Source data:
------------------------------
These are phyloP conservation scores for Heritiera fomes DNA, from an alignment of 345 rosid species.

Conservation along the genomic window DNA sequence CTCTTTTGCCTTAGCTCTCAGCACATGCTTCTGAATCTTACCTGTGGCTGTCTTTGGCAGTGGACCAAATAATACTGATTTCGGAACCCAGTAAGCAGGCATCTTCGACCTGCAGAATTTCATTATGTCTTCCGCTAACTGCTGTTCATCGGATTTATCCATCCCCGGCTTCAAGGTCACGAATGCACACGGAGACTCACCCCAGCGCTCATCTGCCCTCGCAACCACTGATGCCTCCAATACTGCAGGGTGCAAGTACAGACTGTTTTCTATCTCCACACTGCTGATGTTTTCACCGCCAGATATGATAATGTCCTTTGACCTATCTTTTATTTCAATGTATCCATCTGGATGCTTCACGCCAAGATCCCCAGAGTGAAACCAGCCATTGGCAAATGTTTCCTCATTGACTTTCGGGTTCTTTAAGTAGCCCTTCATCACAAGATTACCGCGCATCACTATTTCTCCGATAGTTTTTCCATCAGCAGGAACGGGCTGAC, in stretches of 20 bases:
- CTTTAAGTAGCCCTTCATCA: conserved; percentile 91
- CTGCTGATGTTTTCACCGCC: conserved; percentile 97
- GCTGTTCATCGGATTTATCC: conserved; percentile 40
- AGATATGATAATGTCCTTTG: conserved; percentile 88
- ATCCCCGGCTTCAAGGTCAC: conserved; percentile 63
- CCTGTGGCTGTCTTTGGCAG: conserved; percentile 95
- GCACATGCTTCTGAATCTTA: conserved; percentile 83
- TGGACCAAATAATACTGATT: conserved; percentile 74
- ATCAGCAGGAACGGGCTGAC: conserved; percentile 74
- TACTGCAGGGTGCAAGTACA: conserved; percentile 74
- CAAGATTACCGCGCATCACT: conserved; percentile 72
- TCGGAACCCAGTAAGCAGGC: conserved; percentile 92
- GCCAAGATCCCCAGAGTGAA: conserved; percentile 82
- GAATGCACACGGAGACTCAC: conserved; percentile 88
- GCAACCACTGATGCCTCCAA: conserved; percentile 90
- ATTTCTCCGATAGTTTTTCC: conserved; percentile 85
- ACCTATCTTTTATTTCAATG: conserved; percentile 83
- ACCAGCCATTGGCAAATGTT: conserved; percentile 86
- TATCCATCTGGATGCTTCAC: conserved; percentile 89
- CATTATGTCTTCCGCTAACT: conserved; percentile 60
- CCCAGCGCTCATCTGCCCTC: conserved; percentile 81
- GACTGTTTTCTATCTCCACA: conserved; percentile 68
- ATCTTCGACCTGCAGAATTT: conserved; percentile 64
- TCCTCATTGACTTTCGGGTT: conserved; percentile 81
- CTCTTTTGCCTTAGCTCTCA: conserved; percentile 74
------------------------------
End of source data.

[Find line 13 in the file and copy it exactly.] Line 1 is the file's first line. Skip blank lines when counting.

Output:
- CAAGATTACCGCGCATCACT: conserved; percentile 72